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Evolutionary thought, the recognition that species change over time and the perceived understanding of how such processes work, has roots in antiquity—in the ideas of the ancient Greeks, Romans, Chinese, Church Fathers as well as in medieval Islamic science. With the beginnings of modern biological taxonomy in the late 17th century, two opposed ideas influenced Western biological thinking: essentialism, the belief that every species has essential characteristics that are unalterable, a concept which had developed from medieval Aristotelian metaphysics, and that fit well with natural theology; and the development of the new anti-Aristotelian approach to modern science: as the Enlightenment progressed, evolutionary cosmology and the mechanical philosophy spread from the physical sciences to natural history. Naturalists began to focus on the variability of species; the emergence of palaeontology with the concept of extinction further undermined static views of nature. In the early 19th century prior to Darwinism, Jean-Baptiste Lamarck (1744–1829) proposed his theory of the transmutation of species, the first fully formed theory of evolution.
In 1858 Charles Darwin and Alfred Russel Wallace published a new evolutionary theory, explained in detail in Darwin's On the Origin of Species (1859). Darwin's theory, originally called descent with modification is known contemporarily as Darwinism or Darwinian theory. Unlike Lamarck, Darwin proposed common descent and a branching tree of life, meaning that two very different species could share a common ancestor. Darwin based his theory on the idea of natural selection: it synthesized a broad range of evidence from animal husbandry, biogeography, geology, morphology, and embryology. Debate over Darwin's work led to the rapid acceptance of the general concept of evolution, but the specific mechanism he proposed, natural selection, was not widely accepted until it was revived by developments in biology that occurred during the 1920s through the 1940s. Before that time most biologists regarded other factors as responsible for evolution. Alternatives to natural selection suggested during "the eclipse of Darwinism" (c. 1880 to 1920) included inheritance of acquired characteristics (neo-Lamarckism), an innate drive for change (orthogenesis), and sudden large mutations (saltationism). Mendelian genetics, a series of 19th-century experiments with pea plant variations rediscovered in 1900, was integrated with natural selection by Ronald Fisher, J. B. S. Haldane, and Sewall Wright during the 1910s to 1930s, and resulted in the founding of the new discipline of population genetics. During the 1930s and 1940s population genetics became integrated with other biological fields, resulting in a widely applicable theory of evolution that encompassed much of biology—the modern synthesis.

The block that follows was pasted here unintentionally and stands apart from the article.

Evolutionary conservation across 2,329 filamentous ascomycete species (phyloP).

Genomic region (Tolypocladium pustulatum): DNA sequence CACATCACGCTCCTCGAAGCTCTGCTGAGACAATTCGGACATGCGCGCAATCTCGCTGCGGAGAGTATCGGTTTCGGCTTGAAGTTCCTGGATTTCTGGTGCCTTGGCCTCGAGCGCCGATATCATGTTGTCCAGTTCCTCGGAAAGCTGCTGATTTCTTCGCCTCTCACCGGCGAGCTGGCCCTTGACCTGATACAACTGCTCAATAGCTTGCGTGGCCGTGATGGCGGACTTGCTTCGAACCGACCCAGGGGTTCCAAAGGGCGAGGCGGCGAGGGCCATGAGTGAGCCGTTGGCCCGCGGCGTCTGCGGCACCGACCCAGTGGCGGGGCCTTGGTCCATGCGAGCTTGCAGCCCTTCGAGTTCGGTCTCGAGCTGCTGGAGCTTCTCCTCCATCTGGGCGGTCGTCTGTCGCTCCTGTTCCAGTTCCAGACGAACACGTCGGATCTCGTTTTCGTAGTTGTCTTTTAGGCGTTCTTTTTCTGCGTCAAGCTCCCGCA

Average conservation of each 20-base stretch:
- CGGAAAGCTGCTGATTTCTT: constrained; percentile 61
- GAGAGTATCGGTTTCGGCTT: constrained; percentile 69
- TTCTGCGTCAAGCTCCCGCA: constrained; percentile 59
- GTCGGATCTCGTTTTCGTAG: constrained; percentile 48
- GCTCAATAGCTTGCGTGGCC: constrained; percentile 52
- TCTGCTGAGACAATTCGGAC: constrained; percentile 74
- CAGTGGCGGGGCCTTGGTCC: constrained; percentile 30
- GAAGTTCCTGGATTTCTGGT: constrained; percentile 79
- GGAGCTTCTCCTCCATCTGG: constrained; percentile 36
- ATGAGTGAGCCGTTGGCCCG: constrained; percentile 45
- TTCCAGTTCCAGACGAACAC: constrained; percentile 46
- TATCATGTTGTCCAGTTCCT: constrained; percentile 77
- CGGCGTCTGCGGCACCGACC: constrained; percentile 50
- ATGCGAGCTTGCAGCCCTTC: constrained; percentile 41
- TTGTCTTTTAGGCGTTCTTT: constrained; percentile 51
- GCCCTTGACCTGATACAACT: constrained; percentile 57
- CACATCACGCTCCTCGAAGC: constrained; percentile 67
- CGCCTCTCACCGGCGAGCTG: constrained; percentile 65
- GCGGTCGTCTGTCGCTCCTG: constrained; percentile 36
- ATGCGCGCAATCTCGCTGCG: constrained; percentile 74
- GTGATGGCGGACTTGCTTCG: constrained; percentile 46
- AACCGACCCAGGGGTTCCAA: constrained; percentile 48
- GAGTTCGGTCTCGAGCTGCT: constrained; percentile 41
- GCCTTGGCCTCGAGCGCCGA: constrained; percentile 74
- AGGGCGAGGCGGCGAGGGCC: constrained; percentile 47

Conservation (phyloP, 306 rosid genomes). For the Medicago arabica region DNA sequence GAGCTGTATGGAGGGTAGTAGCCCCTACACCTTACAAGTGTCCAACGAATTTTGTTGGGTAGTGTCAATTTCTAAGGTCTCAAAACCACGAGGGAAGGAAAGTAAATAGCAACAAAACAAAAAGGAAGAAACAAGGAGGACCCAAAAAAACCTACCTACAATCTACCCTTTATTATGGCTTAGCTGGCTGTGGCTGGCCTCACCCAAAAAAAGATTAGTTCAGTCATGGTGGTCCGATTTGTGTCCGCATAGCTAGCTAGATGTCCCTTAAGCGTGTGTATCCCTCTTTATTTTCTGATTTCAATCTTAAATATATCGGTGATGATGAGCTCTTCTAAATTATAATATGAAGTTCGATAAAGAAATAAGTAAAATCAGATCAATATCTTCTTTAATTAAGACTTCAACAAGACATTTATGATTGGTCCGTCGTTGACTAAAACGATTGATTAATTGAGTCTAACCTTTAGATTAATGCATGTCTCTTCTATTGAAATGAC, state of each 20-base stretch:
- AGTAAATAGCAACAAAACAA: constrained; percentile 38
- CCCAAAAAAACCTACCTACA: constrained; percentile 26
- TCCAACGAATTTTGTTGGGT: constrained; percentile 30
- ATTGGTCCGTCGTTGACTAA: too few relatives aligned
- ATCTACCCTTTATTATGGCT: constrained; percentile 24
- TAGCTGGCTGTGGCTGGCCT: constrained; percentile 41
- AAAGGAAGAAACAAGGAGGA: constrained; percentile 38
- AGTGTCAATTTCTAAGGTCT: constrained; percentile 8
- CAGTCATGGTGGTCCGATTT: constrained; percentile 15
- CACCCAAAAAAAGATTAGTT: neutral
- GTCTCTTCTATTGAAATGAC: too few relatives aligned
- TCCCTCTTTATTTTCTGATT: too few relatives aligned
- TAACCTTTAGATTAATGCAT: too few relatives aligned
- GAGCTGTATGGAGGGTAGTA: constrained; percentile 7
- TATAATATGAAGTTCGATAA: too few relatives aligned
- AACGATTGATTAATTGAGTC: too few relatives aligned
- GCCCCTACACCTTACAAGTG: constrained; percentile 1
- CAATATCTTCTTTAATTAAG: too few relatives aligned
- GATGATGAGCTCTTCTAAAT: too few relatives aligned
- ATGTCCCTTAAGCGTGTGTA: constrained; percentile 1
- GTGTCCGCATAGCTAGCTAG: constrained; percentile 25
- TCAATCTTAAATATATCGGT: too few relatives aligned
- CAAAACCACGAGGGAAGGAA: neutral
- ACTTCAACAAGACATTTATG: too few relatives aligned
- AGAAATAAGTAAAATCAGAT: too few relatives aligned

Following the establishment of evolutionary biology, studies of mutation and genetic diversity in natural populations, combined with biogeography and systematics, led to sophisticated mathematical and causal models of evolution. Palaeontology and comparative anatomy allowed more detailed reconstructions of the evolutionary history of life. After the rise of molecular genetics in the 1950s, the field of molecular evolution developed, based on protein sequences and immunological tests, and later incorporating RNA and DNA studies. The gene-centred view of evolution rose to prominence in the 1960s, followed by the neutral theory of molecular evolution, sparking debates over adaptationism, the unit of selection, and the relative importance of genetic drift versus natural selection as causes of evolution. In the late 20th-century, DNA sequencing led to molecular phylogenetics and the reorganization of the tree of life into the three-domain system by Carl Woese. In addition, the newly recognized factors of symbiogenesis and horizontal gene transfer introduced yet more complexity into evolutionary theory. Discoveries in evolutionary biology have made a significant impact not just within the traditional branches of biology, but also in other academic disciplines (for example: anthropology and psychology) and on society at large.
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